The Truth About Collagen Supplements And Creams For Your Skin

Collagen, a protein naturally produced by the body, is responsible for the health of your bones, skin, hair, muscles, tendons, and ligaments, according to WebMD. As you advance in years, your collagen reserve diminishes over time. Saggy skin, wrinkles, stiffer tendons, shrinking muscles, and joint pains are some telltale signs of collagen loss, the Cleveland Clinic points out. 

To continue producing collagen, your body requires a decent supply of amino acids including lysine, proline, and glycine. These acids can be found in a variety of foods such as cabbage, seaweed, sweet potatoes, and bone broth. 

While a collagen-rich diet can help enhance collagen formation in your body, Healthline notes that hydrolyzed collagen in supplements is absorbed more efficiently than collagen from meals. Topical creams loaded with collagen peptides are another convenient option to nourish your skin cells. For this reason, many people are turning to oral and topical collagen to replenish what's lost. 

So, are collagen supplements and creams the closest we can get to the fountain of youth?

Health benefits of collagen supplements

Most collagen supplements are produced using the bones and protein of animals such as pigs and fish. According to PETA Australia, plant-based collagen supplements and creams rich in antioxidants are also available on the market. You may take collagen in a variety of forms, from peptide powder to tablets to bars, depending on your preferences. Fundamentally, collagen supplements are food and work well with other foods for collagen-packed recipes. For instance, collagen powder can be mixed with yogurt, coffee, and oatmeal.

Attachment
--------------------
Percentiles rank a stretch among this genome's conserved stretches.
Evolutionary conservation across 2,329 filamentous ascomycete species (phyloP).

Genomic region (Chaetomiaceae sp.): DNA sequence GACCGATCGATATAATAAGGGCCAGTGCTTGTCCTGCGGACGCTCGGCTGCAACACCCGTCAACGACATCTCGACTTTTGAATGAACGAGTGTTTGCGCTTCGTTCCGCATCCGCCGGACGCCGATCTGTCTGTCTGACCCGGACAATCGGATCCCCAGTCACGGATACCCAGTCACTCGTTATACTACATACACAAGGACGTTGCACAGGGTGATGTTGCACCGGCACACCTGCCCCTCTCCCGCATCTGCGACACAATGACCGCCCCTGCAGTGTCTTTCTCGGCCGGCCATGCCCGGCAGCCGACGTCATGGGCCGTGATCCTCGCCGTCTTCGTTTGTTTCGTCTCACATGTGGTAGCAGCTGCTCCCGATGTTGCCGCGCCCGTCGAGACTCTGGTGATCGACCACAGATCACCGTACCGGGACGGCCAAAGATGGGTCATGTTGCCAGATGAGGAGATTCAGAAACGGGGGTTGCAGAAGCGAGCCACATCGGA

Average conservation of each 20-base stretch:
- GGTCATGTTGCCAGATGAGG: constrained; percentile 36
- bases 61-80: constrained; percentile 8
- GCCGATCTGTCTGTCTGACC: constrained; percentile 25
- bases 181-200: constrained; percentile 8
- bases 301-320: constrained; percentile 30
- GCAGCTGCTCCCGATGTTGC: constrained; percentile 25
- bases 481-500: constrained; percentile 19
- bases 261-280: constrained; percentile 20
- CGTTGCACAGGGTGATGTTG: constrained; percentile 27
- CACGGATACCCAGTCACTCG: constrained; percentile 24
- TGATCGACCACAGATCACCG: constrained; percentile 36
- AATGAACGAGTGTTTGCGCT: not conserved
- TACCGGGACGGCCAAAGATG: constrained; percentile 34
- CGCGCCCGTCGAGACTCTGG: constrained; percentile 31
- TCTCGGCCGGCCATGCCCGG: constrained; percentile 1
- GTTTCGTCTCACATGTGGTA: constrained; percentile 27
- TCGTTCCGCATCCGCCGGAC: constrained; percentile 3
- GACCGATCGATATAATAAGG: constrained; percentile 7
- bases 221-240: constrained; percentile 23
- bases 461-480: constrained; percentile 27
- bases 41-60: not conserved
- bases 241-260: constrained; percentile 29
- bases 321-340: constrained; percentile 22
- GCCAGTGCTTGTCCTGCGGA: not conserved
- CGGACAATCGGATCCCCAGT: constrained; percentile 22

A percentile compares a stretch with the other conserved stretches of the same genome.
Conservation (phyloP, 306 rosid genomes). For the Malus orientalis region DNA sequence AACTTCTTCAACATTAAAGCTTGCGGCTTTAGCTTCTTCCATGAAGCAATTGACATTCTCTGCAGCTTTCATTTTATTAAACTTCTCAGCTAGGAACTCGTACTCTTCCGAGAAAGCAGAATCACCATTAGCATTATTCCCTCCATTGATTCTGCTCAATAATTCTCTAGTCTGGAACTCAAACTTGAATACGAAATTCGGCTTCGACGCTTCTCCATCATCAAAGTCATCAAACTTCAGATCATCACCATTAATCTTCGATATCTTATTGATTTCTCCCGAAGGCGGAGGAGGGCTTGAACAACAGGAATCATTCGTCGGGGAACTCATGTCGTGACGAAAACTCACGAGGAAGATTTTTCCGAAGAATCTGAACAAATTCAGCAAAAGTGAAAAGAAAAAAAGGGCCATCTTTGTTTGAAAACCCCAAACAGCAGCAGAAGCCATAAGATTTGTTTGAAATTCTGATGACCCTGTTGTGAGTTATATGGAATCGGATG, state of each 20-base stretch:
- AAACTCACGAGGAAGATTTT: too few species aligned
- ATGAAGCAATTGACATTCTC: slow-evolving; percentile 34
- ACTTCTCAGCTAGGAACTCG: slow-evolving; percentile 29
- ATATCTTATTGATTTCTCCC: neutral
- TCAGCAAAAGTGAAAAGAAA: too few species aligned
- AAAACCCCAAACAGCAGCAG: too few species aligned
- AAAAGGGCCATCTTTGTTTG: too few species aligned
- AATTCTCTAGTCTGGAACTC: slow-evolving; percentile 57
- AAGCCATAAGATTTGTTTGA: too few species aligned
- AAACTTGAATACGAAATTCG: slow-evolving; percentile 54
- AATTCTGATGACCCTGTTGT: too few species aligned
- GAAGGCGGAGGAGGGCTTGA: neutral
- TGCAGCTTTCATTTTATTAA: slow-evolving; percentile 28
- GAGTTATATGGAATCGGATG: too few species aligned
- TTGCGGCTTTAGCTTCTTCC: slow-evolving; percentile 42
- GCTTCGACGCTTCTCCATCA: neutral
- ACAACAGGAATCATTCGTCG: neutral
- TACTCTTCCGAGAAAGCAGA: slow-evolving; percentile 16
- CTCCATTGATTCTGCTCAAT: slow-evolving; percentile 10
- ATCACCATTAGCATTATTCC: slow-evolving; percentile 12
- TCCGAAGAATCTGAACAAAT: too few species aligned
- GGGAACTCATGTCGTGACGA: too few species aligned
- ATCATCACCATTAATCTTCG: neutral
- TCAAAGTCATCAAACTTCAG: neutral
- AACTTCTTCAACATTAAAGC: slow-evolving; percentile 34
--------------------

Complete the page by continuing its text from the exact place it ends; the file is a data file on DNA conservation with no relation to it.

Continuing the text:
2012 study in the scientific journal Dermato-Endocrinology found that hydrolyzed collagen peptides in supplements can stimulate your body to produce collagen on its own as well as other proteins that make up the skin such as elastin and fibrillin. Collagen supplements, as stated in a 2019 study in the scientific journal Nutrients, have positive effects on your skin. In particular, 72 female participants aged 35 years and above saw visible improvements in their skin elasticity, hydration, and dermal collagen density, as well as a decrease in skin roughness after taking Elasten collagen peptides for 12 weeks. 

Aside from improving your skin conditions, collagen supplements can help reduce joint paints and strengthen your bones. While collagen supplements have been proven to boost your natural collagen levels and restore to you healthy skin over time, topical alternatives might not give you similar benefits.

Collagen creams might not be worth the hype

If you're looking for topical alternatives to aid your collagen production aside from oral intake, collagen creams might not be your best bet. While collagen creams do hydrate and moisturize your skin, that's about it. Scientifically, it's not possible for collagen to be absorbed into your skin from the outside, according to dermatologist Dr. Dendy Engelman, M.D. (via MindBodyGreen).

Using collagen externally, per the Art of Dermatology, has never been proven to promote collagen production or growth. This is due to the fact that collagens have molecular weights that are too large to infiltrate the top layer of skin. Typically, only molecules with a size of 500 daltons or less can cross the skin barrier.

In case you're still keen to find topical options to reduce collagen loss, you might want to start with sunscreen and retinoid, dermatologist Dr. John Zampella told Self. These two creams have been scientifically proven to help prevent ultraviolet light from hurting your skin and breaking down your existing collagen. While collagen supplements are generally safe to use, a safer and more sustainable way to boost collagen levels is to stick with a collagen-rich diet.